IMPERIAL BEACH, Calif. — Months after heavy rain from the remnants of Hurricane Hilary battered San Diego, local doctors are raising concern about lingering health impacts.

One family well aware of the illness that comes with living along the Tijuana River Valley are Shirley Nakawatase and her husband Leon Benham. Their backyard is an estuary, a slice of nature mixed in with a stench of sewage.

“I got Hepatitis B from swimming at the mouth of the river,” shared Nakawatase, who has lived in her home in Imperial Beach since she was a kid. “Isn’t that horrible that you have to be prepared for something as nasty as sewage in your own backyard?”

Imperial Beach has been her and her husband’s home for 60 years. When infected water flowing from Mexico is just feet away from where you live, sickness usually is coupled with excessive rain.

“If you walk down this road to the Tijuana River, you’ll see it’s just full of black sewage sludge and when it gets hot like it’s been getting hot, that smell just cooks,” said Benham, who is also the president of Citizens for Coastal Conservancy.

It’s a matter keeping local physicians Dr. Kimberly Dickson and Dr. Matthew Dickson rather busy. They own South Bay Urgent Care and warn illness has grown over the past few months, connecting it to a rise in sewage after bouts of rainfall. They warn that when the bacterial count is high in the water, they see an increased number of cases of diarrhea in their clinic.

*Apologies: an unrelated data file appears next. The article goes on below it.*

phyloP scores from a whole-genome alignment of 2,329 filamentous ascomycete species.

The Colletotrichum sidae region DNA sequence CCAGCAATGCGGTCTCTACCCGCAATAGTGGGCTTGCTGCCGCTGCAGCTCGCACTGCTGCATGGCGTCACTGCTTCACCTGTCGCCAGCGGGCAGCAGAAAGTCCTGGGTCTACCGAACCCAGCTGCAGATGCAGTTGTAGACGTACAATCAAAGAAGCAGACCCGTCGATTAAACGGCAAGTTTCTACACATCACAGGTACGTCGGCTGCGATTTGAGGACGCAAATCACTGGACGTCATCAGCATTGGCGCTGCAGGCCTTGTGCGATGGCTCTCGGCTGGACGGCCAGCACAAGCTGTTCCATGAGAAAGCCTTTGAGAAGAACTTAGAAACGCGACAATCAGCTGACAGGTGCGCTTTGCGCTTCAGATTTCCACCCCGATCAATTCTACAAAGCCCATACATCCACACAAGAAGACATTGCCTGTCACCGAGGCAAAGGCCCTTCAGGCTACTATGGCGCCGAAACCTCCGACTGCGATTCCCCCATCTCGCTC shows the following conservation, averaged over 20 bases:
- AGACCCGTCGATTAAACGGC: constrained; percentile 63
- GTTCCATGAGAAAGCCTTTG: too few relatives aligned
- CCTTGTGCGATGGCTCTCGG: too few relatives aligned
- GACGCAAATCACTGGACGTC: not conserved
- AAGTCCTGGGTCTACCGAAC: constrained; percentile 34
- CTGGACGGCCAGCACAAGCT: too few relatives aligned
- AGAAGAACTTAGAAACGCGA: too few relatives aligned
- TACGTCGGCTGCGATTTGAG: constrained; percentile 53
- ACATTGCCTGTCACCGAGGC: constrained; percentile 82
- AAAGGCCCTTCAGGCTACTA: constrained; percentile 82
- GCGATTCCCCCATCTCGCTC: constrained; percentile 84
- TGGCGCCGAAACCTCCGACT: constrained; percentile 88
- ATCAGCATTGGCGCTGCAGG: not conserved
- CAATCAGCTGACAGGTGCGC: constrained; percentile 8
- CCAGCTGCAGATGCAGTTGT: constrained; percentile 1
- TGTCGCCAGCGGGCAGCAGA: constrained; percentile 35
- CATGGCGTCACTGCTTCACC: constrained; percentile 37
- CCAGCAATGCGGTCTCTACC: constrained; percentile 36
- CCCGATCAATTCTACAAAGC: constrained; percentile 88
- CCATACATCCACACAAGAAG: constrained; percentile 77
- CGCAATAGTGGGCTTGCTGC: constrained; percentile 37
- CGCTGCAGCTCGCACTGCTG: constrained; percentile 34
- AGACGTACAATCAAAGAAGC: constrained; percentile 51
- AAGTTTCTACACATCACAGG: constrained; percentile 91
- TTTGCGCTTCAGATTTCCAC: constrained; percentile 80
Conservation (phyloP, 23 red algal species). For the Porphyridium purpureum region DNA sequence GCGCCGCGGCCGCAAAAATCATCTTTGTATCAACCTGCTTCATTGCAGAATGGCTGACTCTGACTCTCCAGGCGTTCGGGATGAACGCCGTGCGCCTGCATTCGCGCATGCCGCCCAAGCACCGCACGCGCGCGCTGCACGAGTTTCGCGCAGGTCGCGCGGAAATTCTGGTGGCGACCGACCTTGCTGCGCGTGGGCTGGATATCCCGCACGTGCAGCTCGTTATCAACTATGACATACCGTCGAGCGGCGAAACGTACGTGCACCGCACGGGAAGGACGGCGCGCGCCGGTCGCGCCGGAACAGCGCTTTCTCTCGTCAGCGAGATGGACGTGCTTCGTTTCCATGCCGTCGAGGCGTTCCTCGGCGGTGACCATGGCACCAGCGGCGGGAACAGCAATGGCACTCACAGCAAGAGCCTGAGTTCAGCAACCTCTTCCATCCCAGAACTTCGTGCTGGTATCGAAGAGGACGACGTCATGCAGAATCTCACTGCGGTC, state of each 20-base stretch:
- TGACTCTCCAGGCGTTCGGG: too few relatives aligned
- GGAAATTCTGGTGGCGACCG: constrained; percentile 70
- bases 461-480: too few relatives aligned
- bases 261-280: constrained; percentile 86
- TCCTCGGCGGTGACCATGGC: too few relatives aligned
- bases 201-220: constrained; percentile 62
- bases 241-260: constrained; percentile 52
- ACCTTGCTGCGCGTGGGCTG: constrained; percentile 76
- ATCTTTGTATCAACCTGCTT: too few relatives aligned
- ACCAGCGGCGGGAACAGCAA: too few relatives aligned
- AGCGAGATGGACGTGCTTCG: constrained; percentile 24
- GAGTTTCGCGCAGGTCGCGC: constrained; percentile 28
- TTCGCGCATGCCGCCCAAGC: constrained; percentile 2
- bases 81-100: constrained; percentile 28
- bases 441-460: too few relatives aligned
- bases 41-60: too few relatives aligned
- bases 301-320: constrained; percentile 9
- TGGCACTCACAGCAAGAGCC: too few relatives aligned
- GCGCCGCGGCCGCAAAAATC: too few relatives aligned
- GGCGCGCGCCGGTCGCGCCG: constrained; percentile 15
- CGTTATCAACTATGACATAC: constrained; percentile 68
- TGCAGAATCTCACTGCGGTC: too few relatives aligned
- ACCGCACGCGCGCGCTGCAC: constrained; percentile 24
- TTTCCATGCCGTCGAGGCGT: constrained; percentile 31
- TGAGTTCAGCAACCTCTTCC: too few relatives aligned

“We definitely saw an increase in diarrhea that we saw here in our clinic, and we are at the epicenter of Imperial Beach,” shared Dr. Kimberly Dickson.

They say the data they’ve collected shows over a 560% increase in cases of diarrhea during the time of Tropical Story Hilary, when their typical four to five cases a week jumped to 35. The two used data of cases of diarrhea seen in their clinic weekly overlaid with the publicly available data on “enterococcus pcr” that’s used to close local beaches based on bacterial counts.

The question remains as to how people are getting sick.

“People aren’t in the water during a tropical storm. They’re not swimming, so how are people getting sick. Is it in the water? Is it in the air?”, Dr. Matthew Dickson questioned when discussing the issue with FOX 5.

With a close eye on the problem, the doctors say they want more oversight from the county, claiming the county’s Health and Human Services Agency is missing crucial information while only tracking hospitalizations.

“We’ve reached out to the CDC, the public health department, and to my knowledge, nothing has been done…When the rain starts, it’s an El Niño year, we’re going to get a lot of rain. So, we’re very concerned,” said Dr. Matthew Dickson.

FOX 5 did reach out to the county about the oversight of the rise in illness and inquired how the department is marking illness associated with the sewage. The county did issue a response, saying:

“While we can’t comment on individual cases, County Public Health has not seen a general increase in regional gastrointestinal diseases among emergency department arrivals or a rise in the South Bay of gastrointestinal reportable diseases.”